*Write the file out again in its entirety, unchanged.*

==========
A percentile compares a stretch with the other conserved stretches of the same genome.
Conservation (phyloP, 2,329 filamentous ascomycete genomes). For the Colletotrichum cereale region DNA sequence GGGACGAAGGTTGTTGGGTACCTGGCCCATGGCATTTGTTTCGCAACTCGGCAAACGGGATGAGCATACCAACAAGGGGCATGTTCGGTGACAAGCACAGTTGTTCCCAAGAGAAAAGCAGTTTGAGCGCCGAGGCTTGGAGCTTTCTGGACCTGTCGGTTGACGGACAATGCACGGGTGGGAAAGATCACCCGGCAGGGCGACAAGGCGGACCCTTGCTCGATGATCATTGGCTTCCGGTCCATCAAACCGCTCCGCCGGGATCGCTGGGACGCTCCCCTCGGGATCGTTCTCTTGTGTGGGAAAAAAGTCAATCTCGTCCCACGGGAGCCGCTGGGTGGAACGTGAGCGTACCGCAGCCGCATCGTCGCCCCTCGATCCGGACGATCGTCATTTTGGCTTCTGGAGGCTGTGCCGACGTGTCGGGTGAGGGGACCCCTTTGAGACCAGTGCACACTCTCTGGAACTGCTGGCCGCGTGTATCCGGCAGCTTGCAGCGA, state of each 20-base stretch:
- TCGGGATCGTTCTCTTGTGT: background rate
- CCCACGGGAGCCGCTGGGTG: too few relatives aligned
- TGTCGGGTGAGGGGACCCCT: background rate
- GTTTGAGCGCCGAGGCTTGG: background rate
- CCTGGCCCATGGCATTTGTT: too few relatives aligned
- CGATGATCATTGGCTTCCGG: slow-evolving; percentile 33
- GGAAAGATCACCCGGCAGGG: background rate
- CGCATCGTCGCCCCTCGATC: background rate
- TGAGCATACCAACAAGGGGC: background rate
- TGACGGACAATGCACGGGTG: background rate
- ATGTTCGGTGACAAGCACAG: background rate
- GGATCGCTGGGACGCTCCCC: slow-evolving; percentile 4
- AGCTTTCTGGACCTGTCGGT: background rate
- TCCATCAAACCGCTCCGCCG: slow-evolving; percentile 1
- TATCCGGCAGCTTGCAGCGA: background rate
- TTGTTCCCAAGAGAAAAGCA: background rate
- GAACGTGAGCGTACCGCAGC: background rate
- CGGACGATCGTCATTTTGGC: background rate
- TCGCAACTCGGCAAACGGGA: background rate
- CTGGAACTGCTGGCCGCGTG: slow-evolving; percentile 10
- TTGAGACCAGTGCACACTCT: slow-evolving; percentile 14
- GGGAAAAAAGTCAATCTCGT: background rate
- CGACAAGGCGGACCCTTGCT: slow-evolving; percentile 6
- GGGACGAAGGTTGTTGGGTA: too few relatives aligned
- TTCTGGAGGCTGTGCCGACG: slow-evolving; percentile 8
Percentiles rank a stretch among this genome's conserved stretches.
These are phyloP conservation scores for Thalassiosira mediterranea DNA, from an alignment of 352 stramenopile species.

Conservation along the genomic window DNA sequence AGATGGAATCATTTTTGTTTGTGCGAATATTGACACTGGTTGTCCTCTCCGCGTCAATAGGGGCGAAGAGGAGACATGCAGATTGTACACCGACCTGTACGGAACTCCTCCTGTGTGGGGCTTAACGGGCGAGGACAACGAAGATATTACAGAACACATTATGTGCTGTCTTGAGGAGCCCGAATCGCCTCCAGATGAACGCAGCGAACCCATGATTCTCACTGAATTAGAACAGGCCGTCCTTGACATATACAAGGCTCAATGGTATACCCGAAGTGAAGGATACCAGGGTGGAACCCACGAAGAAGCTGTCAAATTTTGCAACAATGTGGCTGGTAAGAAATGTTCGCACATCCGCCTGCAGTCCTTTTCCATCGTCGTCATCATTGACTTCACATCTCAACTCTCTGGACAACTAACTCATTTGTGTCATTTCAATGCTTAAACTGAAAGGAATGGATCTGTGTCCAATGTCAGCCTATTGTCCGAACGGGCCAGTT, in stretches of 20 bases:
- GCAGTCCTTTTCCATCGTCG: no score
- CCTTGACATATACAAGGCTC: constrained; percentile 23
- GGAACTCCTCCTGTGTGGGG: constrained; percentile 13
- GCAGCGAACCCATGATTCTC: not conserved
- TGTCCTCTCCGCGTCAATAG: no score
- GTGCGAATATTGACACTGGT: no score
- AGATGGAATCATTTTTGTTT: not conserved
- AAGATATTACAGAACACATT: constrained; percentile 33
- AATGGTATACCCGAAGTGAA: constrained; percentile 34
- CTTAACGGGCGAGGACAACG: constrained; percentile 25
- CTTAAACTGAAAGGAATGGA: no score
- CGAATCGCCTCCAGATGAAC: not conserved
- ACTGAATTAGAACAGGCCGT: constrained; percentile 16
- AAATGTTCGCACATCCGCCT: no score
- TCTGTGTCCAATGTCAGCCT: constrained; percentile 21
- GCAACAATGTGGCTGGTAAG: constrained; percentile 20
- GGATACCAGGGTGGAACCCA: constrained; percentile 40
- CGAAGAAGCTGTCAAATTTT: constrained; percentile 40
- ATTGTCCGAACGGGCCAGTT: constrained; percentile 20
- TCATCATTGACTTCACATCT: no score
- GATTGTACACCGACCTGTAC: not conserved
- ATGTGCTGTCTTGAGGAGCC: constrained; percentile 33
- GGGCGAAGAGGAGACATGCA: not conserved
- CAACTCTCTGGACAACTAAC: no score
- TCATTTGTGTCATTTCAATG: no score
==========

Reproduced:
A percentile compares a stretch with the other conserved stretches of the same genome.
Conservation (phyloP, 2,329 filamentous ascomycete genomes). For the Colletotrichum cereale region DNA sequence GGGACGAAGGTTGTTGGGTACCTGGCCCATGGCATTTGTTTCGCAACTCGGCAAACGGGATGAGCATACCAACAAGGGGCATGTTCGGTGACAAGCACAGTTGTTCCCAAGAGAAAAGCAGTTTGAGCGCCGAGGCTTGGAGCTTTCTGGACCTGTCGGTTGACGGACAATGCACGGGTGGGAAAGATCACCCGGCAGGGCGACAAGGCGGACCCTTGCTCGATGATCATTGGCTTCCGGTCCATCAAACCGCTCCGCCGGGATCGCTGGGACGCTCCCCTCGGGATCGTTCTCTTGTGTGGGAAAAAAGTCAATCTCGTCCCACGGGAGCCGCTGGGTGGAACGTGAGCGTACCGCAGCCGCATCGTCGCCCCTCGATCCGGACGATCGTCATTTTGGCTTCTGGAGGCTGTGCCGACGTGTCGGGTGAGGGGACCCCTTTGAGACCAGTGCACACTCTCTGGAACTGCTGGCCGCGTGTATCCGGCAGCTTGCAGCGA, state of each 20-base stretch:
- TCGGGATCGTTCTCTTGTGT: background rate
- CCCACGGGAGCCGCTGGGTG: too few relatives aligned
- TGTCGGGTGAGGGGACCCCT: background rate
- GTTTGAGCGCCGAGGCTTGG: background rate
- CCTGGCCCATGGCATTTGTT: too few relatives aligned
- CGATGATCATTGGCTTCCGG: slow-evolving; percentile 33
- GGAAAGATCACCCGGCAGGG: background rate
- CGCATCGTCGCCCCTCGATC: background rate
- TGAGCATACCAACAAGGGGC: background rate
- TGACGGACAATGCACGGGTG: background rate
- ATGTTCGGTGACAAGCACAG: background rate
- GGATCGCTGGGACGCTCCCC: slow-evolving; percentile 4
- AGCTTTCTGGACCTGTCGGT: background rate
- TCCATCAAACCGCTCCGCCG: slow-evolving; percentile 1
- TATCCGGCAGCTTGCAGCGA: background rate
- TTGTTCCCAAGAGAAAAGCA: background rate
- GAACGTGAGCGTACCGCAGC: background rate
- CGGACGATCGTCATTTTGGC: background rate
- TCGCAACTCGGCAAACGGGA: background rate
- CTGGAACTGCTGGCCGCGTG: slow-evolving; percentile 10
- TTGAGACCAGTGCACACTCT: slow-evolving; percentile 14
- GGGAAAAAAGTCAATCTCGT: background rate
- CGACAAGGCGGACCCTTGCT: slow-evolving; percentile 6
- GGGACGAAGGTTGTTGGGTA: too few relatives aligned
- TTCTGGAGGCTGTGCCGACG: slow-evolving; percentile 8
Percentiles rank a stretch among this genome's conserved stretches.
These are phyloP conservation scores for Thalassiosira mediterranea DNA, from an alignment of 352 stramenopile species.

Conservation along the genomic window DNA sequence AGATGGAATCATTTTTGTTTGTGCGAATATTGACACTGGTTGTCCTCTCCGCGTCAATAGGGGCGAAGAGGAGACATGCAGATTGTACACCGACCTGTACGGAACTCCTCCTGTGTGGGGCTTAACGGGCGAGGACAACGAAGATATTACAGAACACATTATGTGCTGTCTTGAGGAGCCCGAATCGCCTCCAGATGAACGCAGCGAACCCATGATTCTCACTGAATTAGAACAGGCCGTCCTTGACATATACAAGGCTCAATGGTATACCCGAAGTGAAGGATACCAGGGTGGAACCCACGAAGAAGCTGTCAAATTTTGCAACAATGTGGCTGGTAAGAAATGTTCGCACATCCGCCTGCAGTCCTTTTCCATCGTCGTCATCATTGACTTCACATCTCAACTCTCTGGACAACTAACTCATTTGTGTCATTTCAATGCTTAAACTGAAAGGAATGGATCTGTGTCCAATGTCAGCCTATTGTCCGAACGGGCCAGTT, in stretches of 20 bases:
- GCAGTCCTTTTCCATCGTCG: no score
- CCTTGACATATACAAGGCTC: constrained; percentile 23
- GGAACTCCTCCTGTGTGGGG: constrained; percentile 13
- GCAGCGAACCCATGATTCTC: not conserved
- TGTCCTCTCCGCGTCAATAG: no score
- GTGCGAATATTGACACTGGT: no score
- AGATGGAATCATTTTTGTTT: not conserved
- AAGATATTACAGAACACATT: constrained; percentile 33
- AATGGTATACCCGAAGTGAA: constrained; percentile 34
- CTTAACGGGCGAGGACAACG: constrained; percentile 25
- CTTAAACTGAAAGGAATGGA: no score
- CGAATCGCCTCCAGATGAAC: not conserved
- ACTGAATTAGAACAGGCCGT: constrained; percentile 16
- AAATGTTCGCACATCCGCCT: no score
- TCTGTGTCCAATGTCAGCCT: constrained; percentile 21
- GCAACAATGTGGCTGGTAAG: constrained; percentile 20
- GGATACCAGGGTGGAACCCA: constrained; percentile 40
- CGAAGAAGCTGTCAAATTTT: constrained; percentile 40
- ATTGTCCGAACGGGCCAGTT: constrained; percentile 20
- TCATCATTGACTTCACATCT: no score
- GATTGTACACCGACCTGTAC: not conserved
- ATGTGCTGTCTTGAGGAGCC: constrained; percentile 33
- GGGCGAAGAGGAGACATGCA: not conserved
- CAACTCTCTGGACAACTAAC: no score
- TCATTTGTGTCATTTCAATG: no score